Drought Tolerance Topic 2016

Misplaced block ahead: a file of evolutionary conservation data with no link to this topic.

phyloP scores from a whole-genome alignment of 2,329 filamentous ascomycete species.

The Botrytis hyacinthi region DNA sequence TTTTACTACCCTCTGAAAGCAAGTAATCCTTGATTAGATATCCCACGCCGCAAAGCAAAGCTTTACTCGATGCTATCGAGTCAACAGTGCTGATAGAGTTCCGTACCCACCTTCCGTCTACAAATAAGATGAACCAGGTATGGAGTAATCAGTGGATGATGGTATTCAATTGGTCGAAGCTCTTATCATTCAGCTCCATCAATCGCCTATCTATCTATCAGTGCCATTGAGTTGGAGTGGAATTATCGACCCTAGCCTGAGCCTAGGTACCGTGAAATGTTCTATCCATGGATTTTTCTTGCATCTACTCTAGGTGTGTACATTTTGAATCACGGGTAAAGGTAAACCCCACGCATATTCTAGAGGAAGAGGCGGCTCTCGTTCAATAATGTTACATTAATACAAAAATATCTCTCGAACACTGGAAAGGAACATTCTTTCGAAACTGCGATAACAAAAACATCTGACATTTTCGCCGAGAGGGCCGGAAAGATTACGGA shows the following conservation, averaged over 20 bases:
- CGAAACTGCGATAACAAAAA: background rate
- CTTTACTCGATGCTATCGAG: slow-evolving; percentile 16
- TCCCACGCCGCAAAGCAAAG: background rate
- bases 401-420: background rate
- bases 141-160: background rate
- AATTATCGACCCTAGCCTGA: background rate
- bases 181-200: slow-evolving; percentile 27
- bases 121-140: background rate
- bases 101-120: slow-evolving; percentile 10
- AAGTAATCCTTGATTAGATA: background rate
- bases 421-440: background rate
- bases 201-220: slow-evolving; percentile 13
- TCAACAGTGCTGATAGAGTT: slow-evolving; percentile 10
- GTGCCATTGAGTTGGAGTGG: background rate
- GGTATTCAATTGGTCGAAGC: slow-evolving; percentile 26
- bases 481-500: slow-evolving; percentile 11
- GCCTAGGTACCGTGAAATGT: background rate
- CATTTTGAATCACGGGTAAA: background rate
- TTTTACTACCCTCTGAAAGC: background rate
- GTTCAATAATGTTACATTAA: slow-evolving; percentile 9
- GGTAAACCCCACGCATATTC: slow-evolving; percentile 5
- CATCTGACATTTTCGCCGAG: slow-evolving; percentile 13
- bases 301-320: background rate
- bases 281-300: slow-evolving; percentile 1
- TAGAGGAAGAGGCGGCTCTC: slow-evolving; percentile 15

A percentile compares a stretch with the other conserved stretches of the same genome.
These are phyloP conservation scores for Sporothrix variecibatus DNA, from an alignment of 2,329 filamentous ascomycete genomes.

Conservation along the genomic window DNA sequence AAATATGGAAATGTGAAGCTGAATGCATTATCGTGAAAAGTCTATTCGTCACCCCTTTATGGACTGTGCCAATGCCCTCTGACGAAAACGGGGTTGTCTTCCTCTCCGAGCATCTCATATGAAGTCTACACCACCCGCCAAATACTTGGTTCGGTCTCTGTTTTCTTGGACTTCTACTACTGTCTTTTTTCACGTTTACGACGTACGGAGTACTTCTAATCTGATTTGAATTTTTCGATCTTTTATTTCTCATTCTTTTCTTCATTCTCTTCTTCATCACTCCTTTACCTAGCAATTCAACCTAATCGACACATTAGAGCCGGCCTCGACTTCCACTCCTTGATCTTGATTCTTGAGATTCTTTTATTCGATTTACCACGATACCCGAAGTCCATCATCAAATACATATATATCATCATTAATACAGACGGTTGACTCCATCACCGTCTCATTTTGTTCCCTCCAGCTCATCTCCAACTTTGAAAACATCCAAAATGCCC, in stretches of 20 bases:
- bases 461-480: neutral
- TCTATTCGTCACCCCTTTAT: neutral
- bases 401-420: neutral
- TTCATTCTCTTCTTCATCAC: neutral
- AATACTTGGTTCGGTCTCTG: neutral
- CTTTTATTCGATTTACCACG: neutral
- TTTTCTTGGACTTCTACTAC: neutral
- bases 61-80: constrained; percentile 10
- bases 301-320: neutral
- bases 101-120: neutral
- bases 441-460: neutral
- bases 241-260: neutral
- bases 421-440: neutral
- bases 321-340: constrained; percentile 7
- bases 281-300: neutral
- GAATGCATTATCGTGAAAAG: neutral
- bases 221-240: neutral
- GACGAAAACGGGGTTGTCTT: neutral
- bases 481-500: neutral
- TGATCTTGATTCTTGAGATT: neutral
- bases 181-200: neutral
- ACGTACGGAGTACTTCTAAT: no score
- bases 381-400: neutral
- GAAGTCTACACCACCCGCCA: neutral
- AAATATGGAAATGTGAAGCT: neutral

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Drought stress is one of the major environmental factors affecting peanut productivity and its effect can be economically devastating when occurring at critical growth stages. The objective of this study was to evaluate the effects of drought stress on symbiotic nitrogen fixation in various peanut genotypes. We repeated last year's drought-stress experiment using the rainout shelter facilities at the USDA National Peanut Laboratory in Dawson, GA. Three treatments (irrigated control, middle-season and late-season drought) were applied to three separate rainout shelters. Two parental cultivars (Tifrunner and C76-16) and 14 recombinant lines (seven drought susceptible and seven drought tolerant genotypes) were planted in rainout shelters using a randomized complete block design within each drought treatment. The 15N natural abundance technique was used to evaluate differences in symbiotic nitrogen fixation among different genotypes under drought stress. The 13C natural abundance technique was used to determine carbon isotope discrimination, which has been shown to correlate with plant water use efficiency. Similar to last year, both middle- and late-season drought treatments negatively affected symbiotic nitrogen fixation; the middle-season drought treatment showed a greater reduction in the amount ofN fixed than the late-season drought treatment. However, the extent of negative impact was less severe in 2016. Proportions of shoot N derived from the atmosphere varied among different genotypes. Under the middle-season drought, shoot N derived from N2 fixation and carbon isotope discrimination were higher in the drought-tolerant genotypes than those in the susceptible ones. The most drought-tolerant genotype identified in our previous yield study had the highest N-fixing capacity under both drought treatments. There was a positive correlation between shoot N derived from N2 fixation and carbon isotope discrimination under both middle- and late-season drought treatments. Experiments conducted in Year 3 confirmed the findings of Year 2. Overall, these results suggest that drought stress had a negative effect on symbiotic nitrogen fixation in peanut and the effect was more severe for mid-season drought. 

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